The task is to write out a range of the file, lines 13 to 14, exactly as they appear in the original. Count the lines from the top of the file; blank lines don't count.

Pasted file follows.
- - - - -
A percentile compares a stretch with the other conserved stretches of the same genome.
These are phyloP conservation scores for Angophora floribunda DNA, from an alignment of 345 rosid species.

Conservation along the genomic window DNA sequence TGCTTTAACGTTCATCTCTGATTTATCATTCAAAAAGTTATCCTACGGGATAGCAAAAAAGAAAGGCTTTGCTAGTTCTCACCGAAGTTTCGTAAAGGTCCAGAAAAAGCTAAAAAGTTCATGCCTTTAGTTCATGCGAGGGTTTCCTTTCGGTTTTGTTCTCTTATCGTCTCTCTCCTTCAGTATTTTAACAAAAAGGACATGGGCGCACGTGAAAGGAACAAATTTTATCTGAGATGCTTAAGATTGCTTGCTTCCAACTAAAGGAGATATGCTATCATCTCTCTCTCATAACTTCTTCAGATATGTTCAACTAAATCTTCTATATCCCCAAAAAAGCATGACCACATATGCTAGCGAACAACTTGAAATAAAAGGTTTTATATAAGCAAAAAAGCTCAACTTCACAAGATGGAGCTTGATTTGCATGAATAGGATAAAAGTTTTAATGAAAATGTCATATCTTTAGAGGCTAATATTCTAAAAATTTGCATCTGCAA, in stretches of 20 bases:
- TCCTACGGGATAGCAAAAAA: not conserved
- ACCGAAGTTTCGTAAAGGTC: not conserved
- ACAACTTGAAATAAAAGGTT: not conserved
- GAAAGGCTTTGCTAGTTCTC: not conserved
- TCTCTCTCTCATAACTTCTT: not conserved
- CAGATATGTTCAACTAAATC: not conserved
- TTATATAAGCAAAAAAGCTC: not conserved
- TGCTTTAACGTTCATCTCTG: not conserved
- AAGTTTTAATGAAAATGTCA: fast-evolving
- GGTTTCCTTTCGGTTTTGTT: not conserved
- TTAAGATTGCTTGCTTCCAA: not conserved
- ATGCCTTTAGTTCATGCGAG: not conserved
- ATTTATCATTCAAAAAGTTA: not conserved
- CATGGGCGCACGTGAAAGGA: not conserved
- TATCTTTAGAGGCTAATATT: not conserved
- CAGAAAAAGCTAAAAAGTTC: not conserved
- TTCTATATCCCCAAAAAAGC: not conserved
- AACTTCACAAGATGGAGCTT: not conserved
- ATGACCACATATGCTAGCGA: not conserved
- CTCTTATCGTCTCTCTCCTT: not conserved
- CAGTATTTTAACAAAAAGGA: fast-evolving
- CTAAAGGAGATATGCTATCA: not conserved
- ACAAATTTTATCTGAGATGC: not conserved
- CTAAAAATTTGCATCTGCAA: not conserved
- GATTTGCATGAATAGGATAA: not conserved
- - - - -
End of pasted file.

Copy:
- GGTTTCCTTTCGGTTTTGTT: not conserved
- TTAAGATTGCTTGCTTCCAA: not conserved